As runners, we are very lucky. Not only is our sport (relatively) inexpensive, easy to access, and amazing for maintaining lifelong fitness; it also has a plentiful supply of free, accessible, and helpful resources! Virtually any question about running can be found online via websites and blogs. Don’t stumble the next time you have a question about running. Here are 10 of some of the best websites and blogs to obtain the best news, advice, and stories related to running.

1. Active.com: Can’t figure out which races to do this year? Active is the best website for finding and signing up for the perfect races near you. As if that wasn’t enough, the site also features an extensive list of training plans, nutrition tips, and healthy living tips.
2. Athlinks: This is like a Facebook for runners. If you’ve participated in a race of any kind, chances are your results are on this website. All you have to do it “claim” your results, set up an account, and Wa-Bam! You’re ready to become part of a network of 216,000 runners nationwide.
3. Complete Running Network: It’s called “Complete” Running Network for a reason. This comprehensive blog offers a plethora of tips involving: training, gear, reviews, injury assessment, and beginner runners. As a newbie, check out their article
100 Beginner Running Tips.
4. Cool Running: This is a must-follow blog for beginners and seasoned runners alike. It has a ton of great articles,
nutrition tips, and training plans for all levels and distances. My favorite feature is the pace calculator that eliminates the math and guessing from knowing your paces.
5. Flotrack: Flotrack is basically a YouTube for runners. It contains
videos of workouts, interviews, race reviews, articles, pictures, and athlete blogs. If you’re keeping up with the 2012 Olympic Trials Marathon, check out these videos. Runner beware: this site is highly addictive and motivating!
6. Running and Rambling: In addition to top-notch product and gear reviews, this blog features race reports,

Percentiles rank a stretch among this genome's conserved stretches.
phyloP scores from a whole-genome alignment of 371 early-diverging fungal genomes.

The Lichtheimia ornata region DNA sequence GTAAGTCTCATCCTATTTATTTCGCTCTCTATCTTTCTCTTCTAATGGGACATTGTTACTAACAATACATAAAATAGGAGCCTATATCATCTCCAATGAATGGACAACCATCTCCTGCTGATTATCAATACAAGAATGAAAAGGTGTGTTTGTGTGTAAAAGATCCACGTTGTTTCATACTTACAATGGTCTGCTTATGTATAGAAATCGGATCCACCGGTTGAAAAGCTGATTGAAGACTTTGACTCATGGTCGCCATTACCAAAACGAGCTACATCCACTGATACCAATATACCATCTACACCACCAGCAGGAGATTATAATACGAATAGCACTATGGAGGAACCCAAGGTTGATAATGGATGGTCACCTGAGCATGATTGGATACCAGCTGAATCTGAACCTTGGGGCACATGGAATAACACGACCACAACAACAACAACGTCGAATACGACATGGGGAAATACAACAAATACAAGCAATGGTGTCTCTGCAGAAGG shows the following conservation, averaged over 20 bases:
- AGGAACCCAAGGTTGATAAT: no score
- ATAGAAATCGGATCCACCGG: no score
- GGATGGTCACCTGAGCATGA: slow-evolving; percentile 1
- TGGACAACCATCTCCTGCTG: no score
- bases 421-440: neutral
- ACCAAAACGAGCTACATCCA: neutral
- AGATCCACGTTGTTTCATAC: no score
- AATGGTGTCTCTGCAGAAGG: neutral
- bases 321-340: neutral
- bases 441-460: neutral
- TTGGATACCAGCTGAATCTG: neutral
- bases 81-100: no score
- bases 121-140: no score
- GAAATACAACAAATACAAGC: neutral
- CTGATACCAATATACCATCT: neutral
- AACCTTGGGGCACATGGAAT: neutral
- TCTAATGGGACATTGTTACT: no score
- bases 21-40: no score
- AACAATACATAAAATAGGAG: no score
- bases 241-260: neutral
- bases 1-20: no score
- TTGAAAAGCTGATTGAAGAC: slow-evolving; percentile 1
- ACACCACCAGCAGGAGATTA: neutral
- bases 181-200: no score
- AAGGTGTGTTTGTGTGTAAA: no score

photo tours, general training discussions, and “occasional assorted nonsense”. Authored by a recreational athlete, father, and barefoot aficionado, this blog will undoubtedly pique your interest.
7. RunnerSpace: Runner’s Space is a stellar site to find the best running news: from 
high school to elites; this site will fill you in on everything happening in the running world!
8. Running Times: Running Times has a great supply of training resources for all types of runners. It also contains a list of high-profile marathon bloggers that share life stories, experiences,
training secrets, and personal insights. Recent marathon sensation and Olympic Team Qualifier Desiree Davila has a few posts to get you started!
9.Runner’s World: Runner’s World is America’s mecca for running information. It provides an array of interesting articles about virtually every element about running including: 5k and 10k
training plans, pace workouts and charts, half-marathon training plans , marathon training plans, strength training/cross training, and so much more. If you have any minor or major questions about running, this is your website!
10. Scott’s Blog: On and Off the Trails: If you haven’t heard of ultra-marathoner Scott Jurek, you’re missing out! Dubbed” Hero of Running” by Runner’s World Magazine, Jurek is a true competitor, ambassador, and inspiration in the sport. His blog features a plentiful variety of stories, tips, and insights. Definitely a great blog if you’re looking for motivation or interesting read!

Some others to check out:

-BRC/Adidas Blog: For great insights and stories from some of Colorado’s speediest elites.
-
Colorado Runner Magazine: For the scoop on race results and reviews in Colorado.
-LetsRun.com: A great source for the top news in running—ranging from high school to the masters level.
-Kids Running: a great website for the little runners! Features some great information about how to train safely and properly as a youngen!

What are some of your favorite websites and blogs to read? Let us know!

 


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Contact: Redline Running Co.
  • P.O. Box 1047, Erie, CO 80516
  • (303) 834-7717